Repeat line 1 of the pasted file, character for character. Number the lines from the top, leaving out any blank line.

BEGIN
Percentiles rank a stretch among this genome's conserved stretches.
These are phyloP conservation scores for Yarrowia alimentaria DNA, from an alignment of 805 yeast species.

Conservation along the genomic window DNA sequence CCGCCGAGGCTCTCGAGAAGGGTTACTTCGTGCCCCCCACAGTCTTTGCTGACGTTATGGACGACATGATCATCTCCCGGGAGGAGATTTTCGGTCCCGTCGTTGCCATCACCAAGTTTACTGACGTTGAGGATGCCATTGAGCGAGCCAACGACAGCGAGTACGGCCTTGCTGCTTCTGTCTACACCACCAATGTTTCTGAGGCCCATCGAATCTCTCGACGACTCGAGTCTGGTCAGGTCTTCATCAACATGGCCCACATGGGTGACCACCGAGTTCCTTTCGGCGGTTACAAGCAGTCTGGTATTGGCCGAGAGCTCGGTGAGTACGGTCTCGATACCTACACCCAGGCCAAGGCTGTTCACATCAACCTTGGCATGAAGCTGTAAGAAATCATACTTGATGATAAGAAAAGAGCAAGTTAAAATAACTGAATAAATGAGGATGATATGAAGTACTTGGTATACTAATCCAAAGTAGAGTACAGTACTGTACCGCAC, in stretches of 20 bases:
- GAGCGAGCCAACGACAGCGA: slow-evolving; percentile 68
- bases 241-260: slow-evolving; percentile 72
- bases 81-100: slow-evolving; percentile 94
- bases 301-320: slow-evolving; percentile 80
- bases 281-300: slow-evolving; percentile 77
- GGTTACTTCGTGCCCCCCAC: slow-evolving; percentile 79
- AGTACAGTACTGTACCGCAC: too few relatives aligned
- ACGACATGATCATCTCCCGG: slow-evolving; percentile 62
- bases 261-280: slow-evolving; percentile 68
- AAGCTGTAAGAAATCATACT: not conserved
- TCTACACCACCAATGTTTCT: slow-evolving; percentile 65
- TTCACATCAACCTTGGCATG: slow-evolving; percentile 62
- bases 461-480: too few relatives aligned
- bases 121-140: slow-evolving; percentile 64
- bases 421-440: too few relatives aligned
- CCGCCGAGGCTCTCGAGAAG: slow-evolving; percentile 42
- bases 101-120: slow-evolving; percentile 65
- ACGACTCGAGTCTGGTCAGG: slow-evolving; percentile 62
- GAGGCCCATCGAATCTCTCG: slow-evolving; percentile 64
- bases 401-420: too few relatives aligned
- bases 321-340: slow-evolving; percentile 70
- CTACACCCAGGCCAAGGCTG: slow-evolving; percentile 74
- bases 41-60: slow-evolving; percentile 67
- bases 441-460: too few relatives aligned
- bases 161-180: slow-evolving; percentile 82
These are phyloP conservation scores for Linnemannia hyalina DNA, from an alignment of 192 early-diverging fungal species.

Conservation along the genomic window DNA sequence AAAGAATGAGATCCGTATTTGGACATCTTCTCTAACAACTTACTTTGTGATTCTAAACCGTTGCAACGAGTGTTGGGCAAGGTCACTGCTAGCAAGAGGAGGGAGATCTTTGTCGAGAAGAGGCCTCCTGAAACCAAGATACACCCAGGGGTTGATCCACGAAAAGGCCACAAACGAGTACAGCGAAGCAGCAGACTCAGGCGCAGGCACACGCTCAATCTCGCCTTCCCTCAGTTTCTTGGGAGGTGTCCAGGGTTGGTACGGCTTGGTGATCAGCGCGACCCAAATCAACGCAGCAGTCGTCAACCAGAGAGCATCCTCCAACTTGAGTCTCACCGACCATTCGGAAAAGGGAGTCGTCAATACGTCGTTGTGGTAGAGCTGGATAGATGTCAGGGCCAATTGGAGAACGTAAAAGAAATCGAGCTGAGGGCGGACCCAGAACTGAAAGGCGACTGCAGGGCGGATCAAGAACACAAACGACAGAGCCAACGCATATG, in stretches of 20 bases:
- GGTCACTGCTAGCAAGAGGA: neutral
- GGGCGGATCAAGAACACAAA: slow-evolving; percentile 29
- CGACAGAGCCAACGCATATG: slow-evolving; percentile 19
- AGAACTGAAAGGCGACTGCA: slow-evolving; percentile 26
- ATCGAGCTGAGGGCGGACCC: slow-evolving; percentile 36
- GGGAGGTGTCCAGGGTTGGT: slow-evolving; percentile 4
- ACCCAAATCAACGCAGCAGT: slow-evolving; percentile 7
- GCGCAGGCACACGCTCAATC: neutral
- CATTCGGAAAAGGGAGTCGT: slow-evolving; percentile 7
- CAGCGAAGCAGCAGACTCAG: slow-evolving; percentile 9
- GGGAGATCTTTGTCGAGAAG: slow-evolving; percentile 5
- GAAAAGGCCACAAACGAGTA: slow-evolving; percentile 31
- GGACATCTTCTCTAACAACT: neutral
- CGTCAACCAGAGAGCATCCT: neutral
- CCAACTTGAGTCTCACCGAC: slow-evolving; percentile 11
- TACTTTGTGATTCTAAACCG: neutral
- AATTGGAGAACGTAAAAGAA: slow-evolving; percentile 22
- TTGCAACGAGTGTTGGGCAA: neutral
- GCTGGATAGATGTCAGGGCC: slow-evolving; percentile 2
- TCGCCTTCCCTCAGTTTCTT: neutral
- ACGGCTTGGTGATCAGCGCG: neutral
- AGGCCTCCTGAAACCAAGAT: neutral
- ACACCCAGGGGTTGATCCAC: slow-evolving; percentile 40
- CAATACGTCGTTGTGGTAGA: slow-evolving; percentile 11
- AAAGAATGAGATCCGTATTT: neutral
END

Percentiles rank a stretch among this genome's conserved stretches.